I’ve been somewhat restless this year… looking at my wordpress dashboard, I have no less than 19 posts sitting in the ‘draft’ queue. There’s so much more I want to write about, and yet it seems like these days I can only get two thirds of an article written before I run out of energy or inclination. I guess a 45 hour week will do that to you.
I’ve been studying game systems and the art boss design with intense interest this year.
One of the limitations of making turning Max Payne into a fighting/adventure game has been that fights always come across a little underwhelming. All of the characters are regular bipeds, and they share the same movements due to the enormous amount of time and effort animation takes up. It takes a lot of work to prevent these fights from getting repetitive. Even in the regular Max Payne games (1 and 2), the weakest aspects are the boss fights because they either boil down to basic shootouts, or elaborate stage puzzles.
This week I realised that the reason the boss fight I was designing fell flat is because there’s no payoff for actually beating the bad guy. In Katana, when you defeat The Big Bad – your reward is crude but satisfying: – the music intensifies; blood and light particles flood the screen; and your character echos “Wuuoooaarhh!!!” as he tears his adversary’s head off in slow motion with his sword. All of this happens in about 3 seconds. A fitting, and brutally honest end to a game is entirely focused around violent, bloody confrontations.
Whereas in this fight I’m working on… it’s a bit of strange one because the conflict is optional. The whole premise is that the player character is starting to believe in their inner strength and chooses to fight the big bad boss, even though they don’t have to. In game terms, that means that the player should also want to choose to fight, because it’s fun; but if they want to, they can actually run away and load the next level.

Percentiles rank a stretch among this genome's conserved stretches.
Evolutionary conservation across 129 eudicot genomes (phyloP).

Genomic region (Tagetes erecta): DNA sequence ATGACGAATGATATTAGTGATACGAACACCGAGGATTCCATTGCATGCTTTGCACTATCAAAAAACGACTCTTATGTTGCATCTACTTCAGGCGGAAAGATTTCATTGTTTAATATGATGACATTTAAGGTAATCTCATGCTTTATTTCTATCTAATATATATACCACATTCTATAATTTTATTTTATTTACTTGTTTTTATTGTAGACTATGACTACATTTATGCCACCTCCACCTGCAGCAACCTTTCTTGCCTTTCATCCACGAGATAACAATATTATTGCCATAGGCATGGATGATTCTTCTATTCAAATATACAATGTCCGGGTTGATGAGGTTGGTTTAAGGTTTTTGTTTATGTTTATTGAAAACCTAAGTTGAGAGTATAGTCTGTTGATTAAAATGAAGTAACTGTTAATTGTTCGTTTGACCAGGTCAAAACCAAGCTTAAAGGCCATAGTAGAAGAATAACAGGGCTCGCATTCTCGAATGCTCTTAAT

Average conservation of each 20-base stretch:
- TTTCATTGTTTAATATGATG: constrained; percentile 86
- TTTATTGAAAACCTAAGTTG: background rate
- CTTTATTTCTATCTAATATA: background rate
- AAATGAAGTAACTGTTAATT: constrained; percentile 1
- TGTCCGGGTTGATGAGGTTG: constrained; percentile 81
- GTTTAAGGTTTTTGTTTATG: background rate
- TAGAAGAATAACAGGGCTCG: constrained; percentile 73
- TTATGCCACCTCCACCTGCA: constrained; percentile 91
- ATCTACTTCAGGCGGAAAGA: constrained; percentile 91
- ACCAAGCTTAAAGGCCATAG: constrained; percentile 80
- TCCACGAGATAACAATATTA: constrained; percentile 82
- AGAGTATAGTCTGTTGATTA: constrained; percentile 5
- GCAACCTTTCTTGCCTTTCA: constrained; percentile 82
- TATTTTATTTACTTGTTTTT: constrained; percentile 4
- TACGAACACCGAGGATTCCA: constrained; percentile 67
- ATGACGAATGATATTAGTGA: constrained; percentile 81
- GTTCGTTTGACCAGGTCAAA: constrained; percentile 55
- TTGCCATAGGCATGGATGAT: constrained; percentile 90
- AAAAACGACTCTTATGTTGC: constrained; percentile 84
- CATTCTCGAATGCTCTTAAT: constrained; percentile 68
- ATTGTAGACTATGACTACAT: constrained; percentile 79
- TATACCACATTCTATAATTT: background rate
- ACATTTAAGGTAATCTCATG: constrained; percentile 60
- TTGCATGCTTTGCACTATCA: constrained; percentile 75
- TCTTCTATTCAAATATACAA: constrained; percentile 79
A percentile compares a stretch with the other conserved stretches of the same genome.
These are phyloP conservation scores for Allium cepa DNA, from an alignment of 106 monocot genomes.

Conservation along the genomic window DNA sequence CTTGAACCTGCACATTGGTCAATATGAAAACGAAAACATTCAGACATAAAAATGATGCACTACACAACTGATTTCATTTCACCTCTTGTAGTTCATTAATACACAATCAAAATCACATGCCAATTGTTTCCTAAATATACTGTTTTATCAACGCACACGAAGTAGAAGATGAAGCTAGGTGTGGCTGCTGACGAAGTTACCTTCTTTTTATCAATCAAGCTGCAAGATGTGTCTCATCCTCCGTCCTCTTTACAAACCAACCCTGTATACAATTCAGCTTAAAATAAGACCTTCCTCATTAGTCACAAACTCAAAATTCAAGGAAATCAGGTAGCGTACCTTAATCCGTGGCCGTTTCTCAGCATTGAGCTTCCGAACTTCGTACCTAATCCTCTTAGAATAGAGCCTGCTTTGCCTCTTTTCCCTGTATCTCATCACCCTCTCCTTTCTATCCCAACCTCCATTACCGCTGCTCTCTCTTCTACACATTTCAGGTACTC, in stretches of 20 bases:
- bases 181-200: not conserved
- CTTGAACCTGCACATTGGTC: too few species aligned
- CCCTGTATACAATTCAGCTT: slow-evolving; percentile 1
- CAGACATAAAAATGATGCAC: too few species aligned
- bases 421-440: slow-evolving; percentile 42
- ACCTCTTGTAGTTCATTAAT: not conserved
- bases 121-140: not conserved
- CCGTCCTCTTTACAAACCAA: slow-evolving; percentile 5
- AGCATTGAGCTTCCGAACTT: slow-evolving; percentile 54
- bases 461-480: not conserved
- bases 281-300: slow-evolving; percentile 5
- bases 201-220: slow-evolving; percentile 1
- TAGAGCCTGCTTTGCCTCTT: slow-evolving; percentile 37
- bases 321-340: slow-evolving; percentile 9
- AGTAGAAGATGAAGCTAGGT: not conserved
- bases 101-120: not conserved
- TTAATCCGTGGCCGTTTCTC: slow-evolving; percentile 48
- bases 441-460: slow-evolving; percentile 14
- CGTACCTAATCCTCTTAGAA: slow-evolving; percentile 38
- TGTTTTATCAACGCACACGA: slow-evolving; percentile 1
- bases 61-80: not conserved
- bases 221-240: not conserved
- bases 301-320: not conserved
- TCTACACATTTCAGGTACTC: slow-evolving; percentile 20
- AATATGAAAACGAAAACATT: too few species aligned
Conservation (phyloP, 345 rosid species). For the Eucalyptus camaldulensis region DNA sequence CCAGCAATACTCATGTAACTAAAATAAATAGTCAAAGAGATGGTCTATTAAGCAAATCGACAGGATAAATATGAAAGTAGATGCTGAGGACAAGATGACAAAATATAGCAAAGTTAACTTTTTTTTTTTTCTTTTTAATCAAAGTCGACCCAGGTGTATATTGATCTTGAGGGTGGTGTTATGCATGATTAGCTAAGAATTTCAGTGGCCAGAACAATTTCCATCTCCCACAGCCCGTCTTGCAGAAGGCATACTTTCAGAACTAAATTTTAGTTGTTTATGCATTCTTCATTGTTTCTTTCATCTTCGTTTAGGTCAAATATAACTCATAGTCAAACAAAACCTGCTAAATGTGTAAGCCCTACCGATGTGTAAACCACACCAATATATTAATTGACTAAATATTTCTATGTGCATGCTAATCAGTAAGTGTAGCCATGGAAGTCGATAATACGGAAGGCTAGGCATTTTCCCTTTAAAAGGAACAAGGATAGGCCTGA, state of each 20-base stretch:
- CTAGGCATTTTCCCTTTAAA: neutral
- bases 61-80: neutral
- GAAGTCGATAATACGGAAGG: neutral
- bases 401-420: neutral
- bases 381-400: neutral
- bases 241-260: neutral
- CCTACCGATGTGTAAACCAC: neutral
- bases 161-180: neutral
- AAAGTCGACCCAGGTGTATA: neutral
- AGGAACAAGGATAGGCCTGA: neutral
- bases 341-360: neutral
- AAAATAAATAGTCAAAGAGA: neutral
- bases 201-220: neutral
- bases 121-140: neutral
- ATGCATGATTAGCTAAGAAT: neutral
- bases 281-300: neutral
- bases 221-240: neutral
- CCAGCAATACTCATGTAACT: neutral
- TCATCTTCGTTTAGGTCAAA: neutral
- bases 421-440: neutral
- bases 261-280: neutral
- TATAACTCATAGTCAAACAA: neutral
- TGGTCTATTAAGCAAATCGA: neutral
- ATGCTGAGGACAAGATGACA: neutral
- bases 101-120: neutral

This boss is intentionally tougher than anything they’ve faced before, so assuming they choose to fight on, I’ve added another shortcut — ring outs. The setting is a small subway, and the player can lure the boss onto the tracks, wait for a train, and then jump to safety at the last moment. The boss is scripted to try and climb back onto the platform, but most of the time he still gets hit. Of course, the player can also get splattered by the train, so there is some risk involved.
So, I think all that stuff is okay, but what happens for the players who do take the time to beat this boss properly?
He just yells “Yarrrgh…!”, keels over, and vanishes.
Until this week, I’d not given it that much thought, but I had an underline sense that it just felt wrong. For stylistic reasons, I can’t have the player decapitate him or have him explode (the game is not gory at all); but I wanted to visually reward players for winning the fight. Then it occurred to me — why not make it like a Mortal Kombat stage fatality? I mean, sure it’s cheesy, but the train is already there.
So, after you ‘win’ the fight, the boss staggers to his feet, precariously near the edge of the platform. I must stress that the player can still choose to run away at this point.
“overcome adversity… in an honest and visually unique way”